Leadership Impact Beyond the Fire Truck

Fort Myers Beach FL fire apparatus

By Matthew Love

Passion, inspiration, and vision are essential attributes of fire service leadership we strive to embody each day in our organizations and communities. We stir others to dream big and accomplish what alone could never be possible. Our leadership and service change lives, sometimes in ways we do not even see. As leaders, how do we deliver the passion, emit enthusiasm, and inspire day after day, shift after shift? In the words of my great friend and mentor Stephen Gower: “We cannot give what we do not have!”

As leaders, we must have the passion, the inspiration, and the vision alive inside us, guiding us, before we can give it to another. It cannot be faked or counterfeit. These attributes are who we are and aspire to be. When they connect, whatever we do is with the mission of bettering others.

From Denver to Doughnuts

My story of passion, my “connection,” revealed itself many football seasons back. My team, the Denver Broncos, would play my wife’s longtime family favorite, the Pittsburgh Steelers, in an epic battle at Mile High. To my wife, the Steelers were not simply a football team. My in-laws, in fact the whole side of her family, held Steeler football in supreme regard. There was a subtle hint of disappointment when she married me rather than Ben Roethlisberger. This was ingrained in their way of life, creating a loyalty unweakened even by our vows.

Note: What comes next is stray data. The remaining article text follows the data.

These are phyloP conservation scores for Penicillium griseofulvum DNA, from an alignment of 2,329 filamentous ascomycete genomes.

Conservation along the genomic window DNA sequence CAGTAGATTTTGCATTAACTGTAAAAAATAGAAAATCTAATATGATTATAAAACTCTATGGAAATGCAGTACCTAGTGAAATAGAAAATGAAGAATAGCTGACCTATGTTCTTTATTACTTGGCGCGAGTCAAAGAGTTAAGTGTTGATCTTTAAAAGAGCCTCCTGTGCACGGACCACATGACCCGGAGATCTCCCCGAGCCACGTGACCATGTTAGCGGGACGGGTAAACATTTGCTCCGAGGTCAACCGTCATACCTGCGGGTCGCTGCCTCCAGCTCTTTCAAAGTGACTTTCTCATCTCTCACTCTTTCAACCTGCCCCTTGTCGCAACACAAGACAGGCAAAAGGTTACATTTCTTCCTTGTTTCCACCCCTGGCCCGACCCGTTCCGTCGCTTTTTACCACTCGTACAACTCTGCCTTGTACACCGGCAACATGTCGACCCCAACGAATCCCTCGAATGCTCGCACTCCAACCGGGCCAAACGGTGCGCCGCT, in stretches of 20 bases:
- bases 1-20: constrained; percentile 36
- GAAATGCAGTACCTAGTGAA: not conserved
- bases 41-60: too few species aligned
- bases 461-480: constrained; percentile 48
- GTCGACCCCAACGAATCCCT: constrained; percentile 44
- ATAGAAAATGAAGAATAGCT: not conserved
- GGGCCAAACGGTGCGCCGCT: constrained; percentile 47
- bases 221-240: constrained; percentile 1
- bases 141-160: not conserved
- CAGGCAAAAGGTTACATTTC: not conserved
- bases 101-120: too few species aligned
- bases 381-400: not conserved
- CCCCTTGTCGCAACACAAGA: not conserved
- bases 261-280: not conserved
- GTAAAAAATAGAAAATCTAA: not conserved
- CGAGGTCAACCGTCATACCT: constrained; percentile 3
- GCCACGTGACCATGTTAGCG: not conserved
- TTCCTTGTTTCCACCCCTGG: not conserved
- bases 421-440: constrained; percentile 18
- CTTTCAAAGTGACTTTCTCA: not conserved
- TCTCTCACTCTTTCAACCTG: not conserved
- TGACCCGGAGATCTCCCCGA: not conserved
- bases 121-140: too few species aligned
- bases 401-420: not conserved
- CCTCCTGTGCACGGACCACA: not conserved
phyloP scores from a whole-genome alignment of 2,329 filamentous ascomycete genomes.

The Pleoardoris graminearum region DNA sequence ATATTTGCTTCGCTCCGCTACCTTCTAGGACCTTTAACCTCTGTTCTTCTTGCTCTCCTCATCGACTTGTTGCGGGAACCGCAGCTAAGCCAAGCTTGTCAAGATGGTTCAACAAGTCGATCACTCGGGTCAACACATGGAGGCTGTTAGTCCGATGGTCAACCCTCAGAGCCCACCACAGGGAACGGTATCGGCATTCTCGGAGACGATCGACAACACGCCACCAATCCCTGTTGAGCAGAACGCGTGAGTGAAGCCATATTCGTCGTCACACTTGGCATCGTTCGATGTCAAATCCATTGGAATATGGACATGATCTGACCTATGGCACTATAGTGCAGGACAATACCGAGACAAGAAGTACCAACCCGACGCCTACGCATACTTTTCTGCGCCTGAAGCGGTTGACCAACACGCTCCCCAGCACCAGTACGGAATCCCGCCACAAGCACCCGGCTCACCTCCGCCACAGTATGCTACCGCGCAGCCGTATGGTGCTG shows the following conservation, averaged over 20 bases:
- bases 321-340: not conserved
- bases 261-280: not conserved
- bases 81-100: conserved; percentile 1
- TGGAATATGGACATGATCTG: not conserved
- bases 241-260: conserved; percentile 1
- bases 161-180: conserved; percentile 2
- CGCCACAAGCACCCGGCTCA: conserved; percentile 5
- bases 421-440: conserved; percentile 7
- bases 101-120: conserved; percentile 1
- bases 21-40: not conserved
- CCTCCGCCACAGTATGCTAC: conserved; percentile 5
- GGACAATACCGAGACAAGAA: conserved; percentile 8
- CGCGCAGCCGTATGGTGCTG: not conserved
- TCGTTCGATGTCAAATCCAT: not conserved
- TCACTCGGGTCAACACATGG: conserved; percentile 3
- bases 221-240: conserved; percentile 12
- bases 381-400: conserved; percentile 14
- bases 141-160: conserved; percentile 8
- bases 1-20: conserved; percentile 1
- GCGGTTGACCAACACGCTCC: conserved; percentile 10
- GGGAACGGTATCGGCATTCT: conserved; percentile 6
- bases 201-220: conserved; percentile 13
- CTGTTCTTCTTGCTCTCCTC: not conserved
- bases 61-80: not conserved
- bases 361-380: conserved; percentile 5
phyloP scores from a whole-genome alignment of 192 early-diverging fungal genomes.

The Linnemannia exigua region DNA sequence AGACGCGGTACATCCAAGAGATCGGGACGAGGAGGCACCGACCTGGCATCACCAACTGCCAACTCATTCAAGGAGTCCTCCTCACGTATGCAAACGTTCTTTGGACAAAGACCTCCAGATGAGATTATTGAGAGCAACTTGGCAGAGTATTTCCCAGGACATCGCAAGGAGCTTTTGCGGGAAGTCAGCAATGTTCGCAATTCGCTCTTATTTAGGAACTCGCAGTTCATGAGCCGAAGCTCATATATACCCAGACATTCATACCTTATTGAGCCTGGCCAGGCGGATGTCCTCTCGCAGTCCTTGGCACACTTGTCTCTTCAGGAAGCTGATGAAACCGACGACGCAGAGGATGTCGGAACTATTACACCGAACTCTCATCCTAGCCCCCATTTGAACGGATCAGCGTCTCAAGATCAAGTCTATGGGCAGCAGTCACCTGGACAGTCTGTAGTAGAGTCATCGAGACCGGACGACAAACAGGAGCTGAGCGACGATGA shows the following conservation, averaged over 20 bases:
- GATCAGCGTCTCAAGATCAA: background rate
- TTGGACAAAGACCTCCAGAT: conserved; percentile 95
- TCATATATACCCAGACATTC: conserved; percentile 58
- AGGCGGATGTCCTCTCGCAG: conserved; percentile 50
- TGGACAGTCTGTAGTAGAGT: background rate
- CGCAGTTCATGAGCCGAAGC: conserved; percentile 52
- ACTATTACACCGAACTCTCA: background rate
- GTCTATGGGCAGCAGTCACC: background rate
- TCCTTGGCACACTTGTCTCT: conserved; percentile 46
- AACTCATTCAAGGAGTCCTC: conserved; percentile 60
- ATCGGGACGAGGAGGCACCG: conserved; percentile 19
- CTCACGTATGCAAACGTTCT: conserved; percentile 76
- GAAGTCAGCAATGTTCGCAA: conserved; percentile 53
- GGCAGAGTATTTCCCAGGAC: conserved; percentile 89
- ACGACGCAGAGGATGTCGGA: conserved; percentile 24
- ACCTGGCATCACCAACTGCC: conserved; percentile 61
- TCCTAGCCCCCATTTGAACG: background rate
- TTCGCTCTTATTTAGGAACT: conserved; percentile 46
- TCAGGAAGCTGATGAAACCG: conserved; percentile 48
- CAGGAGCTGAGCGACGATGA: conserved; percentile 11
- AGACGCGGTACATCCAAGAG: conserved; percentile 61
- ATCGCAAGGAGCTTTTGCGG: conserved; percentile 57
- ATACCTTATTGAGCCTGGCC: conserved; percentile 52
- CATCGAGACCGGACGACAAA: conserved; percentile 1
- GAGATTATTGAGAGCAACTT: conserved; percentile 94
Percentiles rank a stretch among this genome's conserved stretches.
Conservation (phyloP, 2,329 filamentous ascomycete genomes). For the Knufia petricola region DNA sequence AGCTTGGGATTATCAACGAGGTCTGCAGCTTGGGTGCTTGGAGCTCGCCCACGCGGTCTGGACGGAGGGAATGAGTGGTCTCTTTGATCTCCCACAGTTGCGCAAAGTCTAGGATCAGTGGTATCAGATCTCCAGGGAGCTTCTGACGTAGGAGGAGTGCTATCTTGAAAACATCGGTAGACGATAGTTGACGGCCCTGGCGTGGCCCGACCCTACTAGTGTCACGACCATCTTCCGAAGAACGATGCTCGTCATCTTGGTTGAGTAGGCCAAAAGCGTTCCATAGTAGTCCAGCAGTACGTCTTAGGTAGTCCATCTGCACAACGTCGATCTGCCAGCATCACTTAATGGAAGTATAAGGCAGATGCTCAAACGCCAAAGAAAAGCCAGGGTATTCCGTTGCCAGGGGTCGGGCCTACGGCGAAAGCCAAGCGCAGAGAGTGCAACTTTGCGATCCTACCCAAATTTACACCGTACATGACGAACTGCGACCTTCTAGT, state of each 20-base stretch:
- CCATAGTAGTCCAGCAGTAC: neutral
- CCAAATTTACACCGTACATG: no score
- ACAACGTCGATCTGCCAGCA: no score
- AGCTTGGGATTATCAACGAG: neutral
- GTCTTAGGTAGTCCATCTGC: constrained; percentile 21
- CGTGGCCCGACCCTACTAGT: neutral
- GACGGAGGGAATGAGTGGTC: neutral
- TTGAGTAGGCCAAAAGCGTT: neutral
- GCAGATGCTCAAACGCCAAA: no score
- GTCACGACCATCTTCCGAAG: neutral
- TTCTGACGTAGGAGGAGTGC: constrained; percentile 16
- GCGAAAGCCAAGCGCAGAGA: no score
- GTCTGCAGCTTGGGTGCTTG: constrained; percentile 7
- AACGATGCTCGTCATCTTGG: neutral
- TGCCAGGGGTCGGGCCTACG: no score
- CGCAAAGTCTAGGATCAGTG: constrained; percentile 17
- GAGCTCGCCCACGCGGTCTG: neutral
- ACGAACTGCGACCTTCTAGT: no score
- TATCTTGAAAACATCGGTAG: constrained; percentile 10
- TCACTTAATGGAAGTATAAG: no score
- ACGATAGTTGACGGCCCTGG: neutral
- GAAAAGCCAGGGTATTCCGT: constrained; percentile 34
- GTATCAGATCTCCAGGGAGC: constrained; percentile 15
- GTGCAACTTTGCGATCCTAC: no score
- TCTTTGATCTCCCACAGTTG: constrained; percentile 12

My wife was painted up in black and yellow for the big day. She coordinated every inch in branded paraphernalia, ready to enter foreign territory and cheer against the hometown heroes. In a more modest fashion, I subtly presented the Broncos logo on my coat, with a hat symbolizing the “Orange Crush” era. After all, I was among friends in Mile High; there was no need to rub in our success.

At the game, we were in the “nosebleed” section, but it didn’t matter. The Denver-Pittsburgh rivalry in our household was coming to a head, live and in living color. As we made the steep hike in altitude to our prized seats, I became aware of a problem. I looked at our seats, then back at the tickets a time or two. Rather than fittingly placed amongst my fellow people, rather than surrounded by Bronco orange and blue, our seats were amid a sea of black and yellow. Positioned in an abyss of terrible towels, it was as if we had entered the wrong stadium. My wife was pleased.

Shaken by our surroundings but not discouraged, I settled in for the game, and quite a game it was. As if the teams had the same long-time established rivalry we found each week in our household, it was intense. Each team diligently returned point after point, resulting in an incredibly close match going into the fourth quarter. From our seats we could see the city lights all around Denver, including cars passing by on the surrounding roadways. As the fourth-quarter intensity mounted, something caught my eye in the distance: The lights of a Denver Fire Department ladder truck on a nearby roadway. Behind it, an engine company, battalion chief, and rescue. I could not take my eyes off those trucks.